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RE: Example of Good Summary???

From: Schnabel, Stefan <stefan.schnabel@sap.com>
Date: Fri, 11 Sep 2009 09:37:25 +0200
To: Jim Jewett <jimjjewett@gmail.com>, HTML WG Public List <public-html@w3.org>
CC: W3C WAI-XTECH <wai-xtech@w3.org>
Message-ID: <8EA44C66E2911C4AB21558F4720695DC5D5246AB34@DEWDFECCR01.wdf.sap.corp>
Imagine there will be a W3C "summary creator tool" on the web that will ask you 10 questions about your table.. 

You feed it with facts about structure etc. and it gives you the grammatically and semantically correct text in full consensus to W3C "summary text" definitions. THAT would be a Web 2.0 app!

And the advantage is there is only ONE reference to deal with to write a good summary :)

- Stefan

-----Original Message-----
From: wai-xtech-request@w3.org [mailto:wai-xtech-request@w3.org] On Behalf Of Jim Jewett
Sent: Freitag, 11. September 2009 02:52
To: HTML WG Public List
Subject: Example of Good Summary???

[example of a supposedly good summary follows]
>>   <table summary="This table presents traveling expenses. Rows contain
>>   destinations, traveling dates, and grand total. Columns contain expense
>>   category and total. The first column contains merged table cells.">
>>   <!-- Remainder of table -->

Tab Atkins wrote:
> Looks like jgraham found the table in question, located in the HTML4.01 spec:
> http://www.w3.org/TR/html401/struct/tables.html#h-11.4.2

> Interestingly, this table is *completely* different from every table
> that we tried to generate in IRC based on the summary.

(It appears that the table was there to illustrate axis, rather than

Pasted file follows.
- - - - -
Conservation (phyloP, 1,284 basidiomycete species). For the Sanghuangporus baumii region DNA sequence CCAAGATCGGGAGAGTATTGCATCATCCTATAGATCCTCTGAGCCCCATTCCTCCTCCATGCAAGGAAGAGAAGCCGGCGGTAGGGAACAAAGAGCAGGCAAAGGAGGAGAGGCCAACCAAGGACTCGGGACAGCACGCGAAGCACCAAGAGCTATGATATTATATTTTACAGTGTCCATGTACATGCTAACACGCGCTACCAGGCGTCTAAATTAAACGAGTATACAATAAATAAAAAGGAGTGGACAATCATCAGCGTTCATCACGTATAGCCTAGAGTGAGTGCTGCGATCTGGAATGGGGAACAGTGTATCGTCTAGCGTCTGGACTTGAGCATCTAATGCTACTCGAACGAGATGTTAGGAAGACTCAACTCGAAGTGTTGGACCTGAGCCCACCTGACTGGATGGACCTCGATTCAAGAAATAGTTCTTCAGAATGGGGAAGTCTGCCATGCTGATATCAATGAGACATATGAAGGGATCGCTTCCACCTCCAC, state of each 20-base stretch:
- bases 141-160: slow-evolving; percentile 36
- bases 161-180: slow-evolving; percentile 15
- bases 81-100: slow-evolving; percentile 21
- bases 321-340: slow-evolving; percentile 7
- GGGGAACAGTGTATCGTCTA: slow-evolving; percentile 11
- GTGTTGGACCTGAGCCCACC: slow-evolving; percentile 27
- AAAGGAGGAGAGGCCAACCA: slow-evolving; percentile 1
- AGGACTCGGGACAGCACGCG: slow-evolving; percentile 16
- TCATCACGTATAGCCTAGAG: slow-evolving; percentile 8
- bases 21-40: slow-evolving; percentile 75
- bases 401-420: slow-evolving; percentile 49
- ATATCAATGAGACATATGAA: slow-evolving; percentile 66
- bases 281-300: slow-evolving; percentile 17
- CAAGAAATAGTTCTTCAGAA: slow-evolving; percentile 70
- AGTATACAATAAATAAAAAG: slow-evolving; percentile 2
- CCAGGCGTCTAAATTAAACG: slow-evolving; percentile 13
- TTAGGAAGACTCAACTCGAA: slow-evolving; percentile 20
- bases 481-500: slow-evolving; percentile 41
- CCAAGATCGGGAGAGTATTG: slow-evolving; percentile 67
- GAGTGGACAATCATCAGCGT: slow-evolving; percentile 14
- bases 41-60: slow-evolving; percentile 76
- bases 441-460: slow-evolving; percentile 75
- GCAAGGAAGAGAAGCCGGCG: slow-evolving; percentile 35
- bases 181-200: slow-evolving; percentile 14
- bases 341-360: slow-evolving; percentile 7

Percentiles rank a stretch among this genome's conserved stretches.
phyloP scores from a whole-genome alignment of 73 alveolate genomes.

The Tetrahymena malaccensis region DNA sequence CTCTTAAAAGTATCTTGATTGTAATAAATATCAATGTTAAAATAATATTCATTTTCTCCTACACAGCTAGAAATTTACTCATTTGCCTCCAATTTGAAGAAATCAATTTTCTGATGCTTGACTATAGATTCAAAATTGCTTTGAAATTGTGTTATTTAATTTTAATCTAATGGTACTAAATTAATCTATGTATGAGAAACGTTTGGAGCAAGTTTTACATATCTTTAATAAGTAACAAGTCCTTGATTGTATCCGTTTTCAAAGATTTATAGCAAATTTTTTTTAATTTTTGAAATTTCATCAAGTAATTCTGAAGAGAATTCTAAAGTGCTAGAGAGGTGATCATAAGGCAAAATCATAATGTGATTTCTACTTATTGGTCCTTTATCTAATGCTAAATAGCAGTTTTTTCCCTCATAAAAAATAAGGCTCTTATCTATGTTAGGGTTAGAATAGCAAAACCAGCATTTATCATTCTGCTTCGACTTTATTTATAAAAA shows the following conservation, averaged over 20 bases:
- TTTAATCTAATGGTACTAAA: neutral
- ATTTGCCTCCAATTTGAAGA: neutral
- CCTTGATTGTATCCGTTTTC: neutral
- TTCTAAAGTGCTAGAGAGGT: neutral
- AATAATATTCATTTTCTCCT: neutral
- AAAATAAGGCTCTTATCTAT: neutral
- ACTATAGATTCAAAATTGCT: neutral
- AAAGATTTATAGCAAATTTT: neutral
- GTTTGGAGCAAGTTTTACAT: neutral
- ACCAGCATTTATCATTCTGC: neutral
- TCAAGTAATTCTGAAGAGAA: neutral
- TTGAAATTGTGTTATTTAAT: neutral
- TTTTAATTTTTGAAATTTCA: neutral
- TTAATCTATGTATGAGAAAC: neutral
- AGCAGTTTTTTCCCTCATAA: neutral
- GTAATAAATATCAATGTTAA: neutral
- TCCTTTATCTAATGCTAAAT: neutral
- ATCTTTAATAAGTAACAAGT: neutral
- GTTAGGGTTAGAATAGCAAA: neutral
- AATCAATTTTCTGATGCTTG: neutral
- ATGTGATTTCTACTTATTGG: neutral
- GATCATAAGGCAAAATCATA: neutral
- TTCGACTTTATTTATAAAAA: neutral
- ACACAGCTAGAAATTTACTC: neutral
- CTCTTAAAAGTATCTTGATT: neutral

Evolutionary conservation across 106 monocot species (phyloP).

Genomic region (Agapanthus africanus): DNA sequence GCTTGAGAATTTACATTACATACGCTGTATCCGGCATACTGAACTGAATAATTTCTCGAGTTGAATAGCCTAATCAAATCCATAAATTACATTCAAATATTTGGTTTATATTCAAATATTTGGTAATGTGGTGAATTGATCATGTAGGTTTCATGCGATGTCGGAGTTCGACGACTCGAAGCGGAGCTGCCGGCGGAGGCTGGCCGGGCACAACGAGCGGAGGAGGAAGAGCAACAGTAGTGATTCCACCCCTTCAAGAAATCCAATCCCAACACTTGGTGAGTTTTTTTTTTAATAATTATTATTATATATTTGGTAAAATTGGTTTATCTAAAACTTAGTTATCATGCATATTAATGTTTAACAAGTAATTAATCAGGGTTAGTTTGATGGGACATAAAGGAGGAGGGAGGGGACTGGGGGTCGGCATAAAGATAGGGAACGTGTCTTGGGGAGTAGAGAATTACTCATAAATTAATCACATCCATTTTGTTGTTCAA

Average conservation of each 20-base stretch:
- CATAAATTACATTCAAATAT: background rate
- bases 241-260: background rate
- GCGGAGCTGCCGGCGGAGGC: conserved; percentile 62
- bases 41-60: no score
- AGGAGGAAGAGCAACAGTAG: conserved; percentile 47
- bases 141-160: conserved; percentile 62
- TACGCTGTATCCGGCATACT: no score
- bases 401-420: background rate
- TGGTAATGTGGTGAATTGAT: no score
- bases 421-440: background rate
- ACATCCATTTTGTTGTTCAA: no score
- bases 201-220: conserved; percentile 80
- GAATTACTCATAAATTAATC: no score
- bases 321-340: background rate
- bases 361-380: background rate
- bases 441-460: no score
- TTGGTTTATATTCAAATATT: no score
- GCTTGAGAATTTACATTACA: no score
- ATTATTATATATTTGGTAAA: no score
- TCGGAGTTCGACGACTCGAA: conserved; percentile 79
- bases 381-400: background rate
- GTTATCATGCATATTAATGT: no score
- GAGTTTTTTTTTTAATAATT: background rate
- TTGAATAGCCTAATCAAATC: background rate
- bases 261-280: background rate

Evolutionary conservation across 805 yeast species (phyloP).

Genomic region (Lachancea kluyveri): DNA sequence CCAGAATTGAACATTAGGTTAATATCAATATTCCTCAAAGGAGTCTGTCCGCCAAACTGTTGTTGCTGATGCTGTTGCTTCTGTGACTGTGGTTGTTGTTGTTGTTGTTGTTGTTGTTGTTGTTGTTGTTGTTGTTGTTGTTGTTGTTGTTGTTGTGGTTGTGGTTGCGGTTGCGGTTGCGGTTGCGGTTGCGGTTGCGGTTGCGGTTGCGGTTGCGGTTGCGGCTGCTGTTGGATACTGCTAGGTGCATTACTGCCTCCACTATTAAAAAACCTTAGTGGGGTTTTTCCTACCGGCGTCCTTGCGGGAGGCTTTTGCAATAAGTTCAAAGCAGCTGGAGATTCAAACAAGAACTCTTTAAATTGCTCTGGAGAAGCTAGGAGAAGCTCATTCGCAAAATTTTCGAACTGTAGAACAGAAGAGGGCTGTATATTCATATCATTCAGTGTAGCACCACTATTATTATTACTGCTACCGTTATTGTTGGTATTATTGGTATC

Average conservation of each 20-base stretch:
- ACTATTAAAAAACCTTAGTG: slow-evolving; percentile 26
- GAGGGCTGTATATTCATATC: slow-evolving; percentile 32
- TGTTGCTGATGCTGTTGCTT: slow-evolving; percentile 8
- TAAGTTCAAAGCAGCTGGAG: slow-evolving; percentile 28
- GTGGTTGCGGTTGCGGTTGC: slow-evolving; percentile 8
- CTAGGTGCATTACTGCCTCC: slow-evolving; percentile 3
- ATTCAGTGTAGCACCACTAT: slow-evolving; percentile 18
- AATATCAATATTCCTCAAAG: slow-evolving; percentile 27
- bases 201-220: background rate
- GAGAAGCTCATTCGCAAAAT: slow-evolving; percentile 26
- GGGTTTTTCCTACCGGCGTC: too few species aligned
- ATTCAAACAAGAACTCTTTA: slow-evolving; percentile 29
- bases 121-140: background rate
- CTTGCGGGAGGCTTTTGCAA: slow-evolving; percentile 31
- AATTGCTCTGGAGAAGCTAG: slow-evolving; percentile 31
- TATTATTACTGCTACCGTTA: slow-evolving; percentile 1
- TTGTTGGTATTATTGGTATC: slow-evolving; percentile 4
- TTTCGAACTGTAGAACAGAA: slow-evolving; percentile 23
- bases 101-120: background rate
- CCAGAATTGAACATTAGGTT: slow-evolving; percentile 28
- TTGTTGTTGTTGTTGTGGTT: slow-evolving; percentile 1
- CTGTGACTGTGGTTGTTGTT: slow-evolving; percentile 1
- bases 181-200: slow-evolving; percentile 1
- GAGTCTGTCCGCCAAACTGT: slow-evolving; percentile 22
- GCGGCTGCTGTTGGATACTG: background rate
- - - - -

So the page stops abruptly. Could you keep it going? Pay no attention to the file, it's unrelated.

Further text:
summary, but still...)

I'll be less diplomatic, and say that that summary confused me -- and
my confusion got worse when I tried to understand the table in terms
of the summary.

I think the summary would improved by describing columns first, and by
using "or" rather than "and" on the row description.  With additional
clarification, I came up with:

    "This table presents traveling expenses. Data columns contain expense
     category and total. The row headers are the city (in an otherwise  empty
     row at the start of a row group), the date, or an indication that
it is row of

But as part of untangling it to get there, I tried to recreate the
markup.  (The table is presented as an image, and it took me a while
to notice that the markup appeared later.)  I think more time on
getting the table format right, or at least using headers properly,
should be more useful than a summary.

Then I noticed that the summary used in the actual specification was
much more clear (but less structural):

 summary="This table summarizes travel expenses
                   incurred during August trips to
                   San Jose and Seattle"

Then I double-checked the alt=
"Image of a table listing travel expenses at two locations: San Jose
and Seattle, by date, and category (meals, hotels, and transport),
shown with subtitles"

Barring the typo of "titles" for "totals", this seems to be a more
structural @summary, rather than an @alt.

Since I really would like better accessibility, I'll try to make my
questions specific:

(1)  Is there some reason to believe that the supposed good summary is
actually better than the real summary, my rewording, or the existing
alt?  For example,
  (1a)  Did someone do actual user testing?
  (1b)  Are there @summary conventions that AT users are familiar
with?  (If so, are they documented somewhere?)
  (1c)  Is listing row meanings and then column meanings as ingrained
as which side of the road to drive on?

(2)  In this particular case, would any of the four choices (existing
summary, existing alt, summary from the wiki, my proposed rewording)
be unacceptable?

(3)  Now that we're all looking at the same table, is there an even
better @summary?
  (3a)  Is there one that could be produced from header values?
  (3b)  Could it be produced from header values, if the table had
better structure?  (It seemed to use <td> vs <th> largely for the
visual effect of boldface type; I'm not sure how they bolded the
800.27 in the image.)
  (3c)  Given the table header algorithm, would it be OK to
auto-generate that better summary, so that people could spend the time
fixing their structure instead of patching around it with a
hand-crafted summary that might not be maintained?

Received on Friday, 11 September 2009 07:38:11 GMT

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